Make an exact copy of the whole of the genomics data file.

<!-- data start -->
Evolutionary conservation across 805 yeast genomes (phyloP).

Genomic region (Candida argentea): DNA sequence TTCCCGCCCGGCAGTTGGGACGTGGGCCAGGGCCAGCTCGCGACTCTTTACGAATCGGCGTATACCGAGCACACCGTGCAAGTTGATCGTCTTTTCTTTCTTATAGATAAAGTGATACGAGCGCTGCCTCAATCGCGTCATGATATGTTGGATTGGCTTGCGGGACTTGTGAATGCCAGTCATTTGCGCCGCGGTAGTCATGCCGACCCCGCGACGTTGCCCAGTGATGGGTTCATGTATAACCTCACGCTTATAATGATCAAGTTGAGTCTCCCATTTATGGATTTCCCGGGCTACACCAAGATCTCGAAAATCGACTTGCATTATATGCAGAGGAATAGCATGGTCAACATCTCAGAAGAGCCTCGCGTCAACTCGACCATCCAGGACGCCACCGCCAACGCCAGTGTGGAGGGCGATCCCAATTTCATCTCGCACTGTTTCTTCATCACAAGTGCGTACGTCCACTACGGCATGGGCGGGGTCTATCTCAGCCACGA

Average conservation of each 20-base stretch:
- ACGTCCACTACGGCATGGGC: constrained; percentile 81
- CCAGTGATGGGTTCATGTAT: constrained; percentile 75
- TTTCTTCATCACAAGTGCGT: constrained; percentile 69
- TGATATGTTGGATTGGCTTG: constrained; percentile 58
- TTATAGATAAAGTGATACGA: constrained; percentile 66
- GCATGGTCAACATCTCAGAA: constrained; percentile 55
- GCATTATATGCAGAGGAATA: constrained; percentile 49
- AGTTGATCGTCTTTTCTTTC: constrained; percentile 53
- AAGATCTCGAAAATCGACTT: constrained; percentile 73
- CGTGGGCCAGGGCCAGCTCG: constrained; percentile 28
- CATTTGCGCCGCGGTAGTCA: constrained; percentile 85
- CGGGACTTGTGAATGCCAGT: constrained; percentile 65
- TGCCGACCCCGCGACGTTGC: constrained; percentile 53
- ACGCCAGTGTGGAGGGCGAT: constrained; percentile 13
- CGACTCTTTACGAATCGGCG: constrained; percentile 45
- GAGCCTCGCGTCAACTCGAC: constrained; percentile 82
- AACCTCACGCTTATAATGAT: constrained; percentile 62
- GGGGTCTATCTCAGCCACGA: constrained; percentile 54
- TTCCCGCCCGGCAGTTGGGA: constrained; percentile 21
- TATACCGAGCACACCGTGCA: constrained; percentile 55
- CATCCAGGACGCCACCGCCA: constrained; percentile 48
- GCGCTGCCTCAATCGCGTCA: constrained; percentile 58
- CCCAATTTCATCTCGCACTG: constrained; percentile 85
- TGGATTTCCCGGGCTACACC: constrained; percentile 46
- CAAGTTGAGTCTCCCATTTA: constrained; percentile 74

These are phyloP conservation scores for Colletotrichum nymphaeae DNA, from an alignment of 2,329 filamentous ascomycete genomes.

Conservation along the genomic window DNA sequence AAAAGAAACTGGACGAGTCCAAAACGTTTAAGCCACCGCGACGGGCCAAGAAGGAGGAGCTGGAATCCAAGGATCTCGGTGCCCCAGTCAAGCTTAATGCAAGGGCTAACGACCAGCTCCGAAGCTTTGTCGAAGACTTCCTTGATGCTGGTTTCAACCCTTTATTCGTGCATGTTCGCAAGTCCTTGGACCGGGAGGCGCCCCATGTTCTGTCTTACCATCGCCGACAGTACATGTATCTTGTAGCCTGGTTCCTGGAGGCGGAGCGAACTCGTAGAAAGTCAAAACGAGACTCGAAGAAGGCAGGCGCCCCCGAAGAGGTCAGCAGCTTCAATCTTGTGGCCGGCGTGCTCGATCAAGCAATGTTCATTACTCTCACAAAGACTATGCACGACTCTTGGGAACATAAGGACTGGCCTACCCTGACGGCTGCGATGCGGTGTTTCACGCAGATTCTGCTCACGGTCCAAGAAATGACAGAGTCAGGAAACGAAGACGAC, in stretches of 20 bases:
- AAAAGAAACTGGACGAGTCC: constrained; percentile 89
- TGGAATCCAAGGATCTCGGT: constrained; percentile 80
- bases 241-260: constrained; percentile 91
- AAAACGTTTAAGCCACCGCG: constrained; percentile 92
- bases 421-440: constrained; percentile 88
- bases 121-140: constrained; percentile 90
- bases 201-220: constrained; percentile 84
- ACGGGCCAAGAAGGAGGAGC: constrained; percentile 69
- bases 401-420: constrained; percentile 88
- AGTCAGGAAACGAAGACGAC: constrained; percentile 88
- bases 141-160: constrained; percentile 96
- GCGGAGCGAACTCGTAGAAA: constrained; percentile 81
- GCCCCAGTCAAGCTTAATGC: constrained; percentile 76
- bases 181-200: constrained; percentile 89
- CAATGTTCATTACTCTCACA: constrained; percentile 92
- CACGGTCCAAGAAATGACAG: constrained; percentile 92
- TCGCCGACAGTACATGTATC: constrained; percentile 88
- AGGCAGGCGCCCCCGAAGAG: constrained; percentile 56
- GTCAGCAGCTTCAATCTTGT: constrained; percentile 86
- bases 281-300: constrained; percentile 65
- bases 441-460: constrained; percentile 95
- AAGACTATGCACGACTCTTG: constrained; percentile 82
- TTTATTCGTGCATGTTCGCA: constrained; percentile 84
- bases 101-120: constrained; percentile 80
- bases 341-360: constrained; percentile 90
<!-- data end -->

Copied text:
Evolutionary conservation across 805 yeast genomes (phyloP).

Genomic region (Candida argentea): DNA sequence TTCCCGCCCGGCAGTTGGGACGTGGGCCAGGGCCAGCTCGCGACTCTTTACGAATCGGCGTATACCGAGCACACCGTGCAAGTTGATCGTCTTTTCTTTCTTATAGATAAAGTGATACGAGCGCTGCCTCAATCGCGTCATGATATGTTGGATTGGCTTGCGGGACTTGTGAATGCCAGTCATTTGCGCCGCGGTAGTCATGCCGACCCCGCGACGTTGCCCAGTGATGGGTTCATGTATAACCTCACGCTTATAATGATCAAGTTGAGTCTCCCATTTATGGATTTCCCGGGCTACACCAAGATCTCGAAAATCGACTTGCATTATATGCAGAGGAATAGCATGGTCAACATCTCAGAAGAGCCTCGCGTCAACTCGACCATCCAGGACGCCACCGCCAACGCCAGTGTGGAGGGCGATCCCAATTTCATCTCGCACTGTTTCTTCATCACAAGTGCGTACGTCCACTACGGCATGGGCGGGGTCTATCTCAGCCACGA

Average conservation of each 20-base stretch:
- ACGTCCACTACGGCATGGGC: constrained; percentile 81
- CCAGTGATGGGTTCATGTAT: constrained; percentile 75
- TTTCTTCATCACAAGTGCGT: constrained; percentile 69
- TGATATGTTGGATTGGCTTG: constrained; percentile 58
- TTATAGATAAAGTGATACGA: constrained; percentile 66
- GCATGGTCAACATCTCAGAA: constrained; percentile 55
- GCATTATATGCAGAGGAATA: constrained; percentile 49
- AGTTGATCGTCTTTTCTTTC: constrained; percentile 53
- AAGATCTCGAAAATCGACTT: constrained; percentile 73
- CGTGGGCCAGGGCCAGCTCG: constrained; percentile 28
- CATTTGCGCCGCGGTAGTCA: constrained; percentile 85
- CGGGACTTGTGAATGCCAGT: constrained; percentile 65
- TGCCGACCCCGCGACGTTGC: constrained; percentile 53
- ACGCCAGTGTGGAGGGCGAT: constrained; percentile 13
- CGACTCTTTACGAATCGGCG: constrained; percentile 45
- GAGCCTCGCGTCAACTCGAC: constrained; percentile 82
- AACCTCACGCTTATAATGAT: constrained; percentile 62
- GGGGTCTATCTCAGCCACGA: constrained; percentile 54
- TTCCCGCCCGGCAGTTGGGA: constrained; percentile 21
- TATACCGAGCACACCGTGCA: constrained; percentile 55
- CATCCAGGACGCCACCGCCA: constrained; percentile 48
- GCGCTGCCTCAATCGCGTCA: constrained; percentile 58
- CCCAATTTCATCTCGCACTG: constrained; percentile 85
- TGGATTTCCCGGGCTACACC: constrained; percentile 46
- CAAGTTGAGTCTCCCATTTA: constrained; percentile 74

These are phyloP conservation scores for Colletotrichum nymphaeae DNA, from an alignment of 2,329 filamentous ascomycete genomes.

Conservation along the genomic window DNA sequence AAAAGAAACTGGACGAGTCCAAAACGTTTAAGCCACCGCGACGGGCCAAGAAGGAGGAGCTGGAATCCAAGGATCTCGGTGCCCCAGTCAAGCTTAATGCAAGGGCTAACGACCAGCTCCGAAGCTTTGTCGAAGACTTCCTTGATGCTGGTTTCAACCCTTTATTCGTGCATGTTCGCAAGTCCTTGGACCGGGAGGCGCCCCATGTTCTGTCTTACCATCGCCGACAGTACATGTATCTTGTAGCCTGGTTCCTGGAGGCGGAGCGAACTCGTAGAAAGTCAAAACGAGACTCGAAGAAGGCAGGCGCCCCCGAAGAGGTCAGCAGCTTCAATCTTGTGGCCGGCGTGCTCGATCAAGCAATGTTCATTACTCTCACAAAGACTATGCACGACTCTTGGGAACATAAGGACTGGCCTACCCTGACGGCTGCGATGCGGTGTTTCACGCAGATTCTGCTCACGGTCCAAGAAATGACAGAGTCAGGAAACGAAGACGAC, in stretches of 20 bases:
- AAAAGAAACTGGACGAGTCC: constrained; percentile 89
- TGGAATCCAAGGATCTCGGT: constrained; percentile 80
- bases 241-260: constrained; percentile 91
- AAAACGTTTAAGCCACCGCG: constrained; percentile 92
- bases 421-440: constrained; percentile 88
- bases 121-140: constrained; percentile 90
- bases 201-220: constrained; percentile 84
- ACGGGCCAAGAAGGAGGAGC: constrained; percentile 69
- bases 401-420: constrained; percentile 88
- AGTCAGGAAACGAAGACGAC: constrained; percentile 88
- bases 141-160: constrained; percentile 96
- GCGGAGCGAACTCGTAGAAA: constrained; percentile 81
- GCCCCAGTCAAGCTTAATGC: constrained; percentile 76
- bases 181-200: constrained; percentile 89
- CAATGTTCATTACTCTCACA: constrained; percentile 92
- CACGGTCCAAGAAATGACAG: constrained; percentile 92
- TCGCCGACAGTACATGTATC: constrained; percentile 88
- AGGCAGGCGCCCCCGAAGAG: constrained; percentile 56
- GTCAGCAGCTTCAATCTTGT: constrained; percentile 86
- bases 281-300: constrained; percentile 65
- bases 441-460: constrained; percentile 95
- AAGACTATGCACGACTCTTG: constrained; percentile 82
- TTTATTCGTGCATGTTCGCA: constrained; percentile 84
- bases 101-120: constrained; percentile 80
- bases 341-360: constrained; percentile 90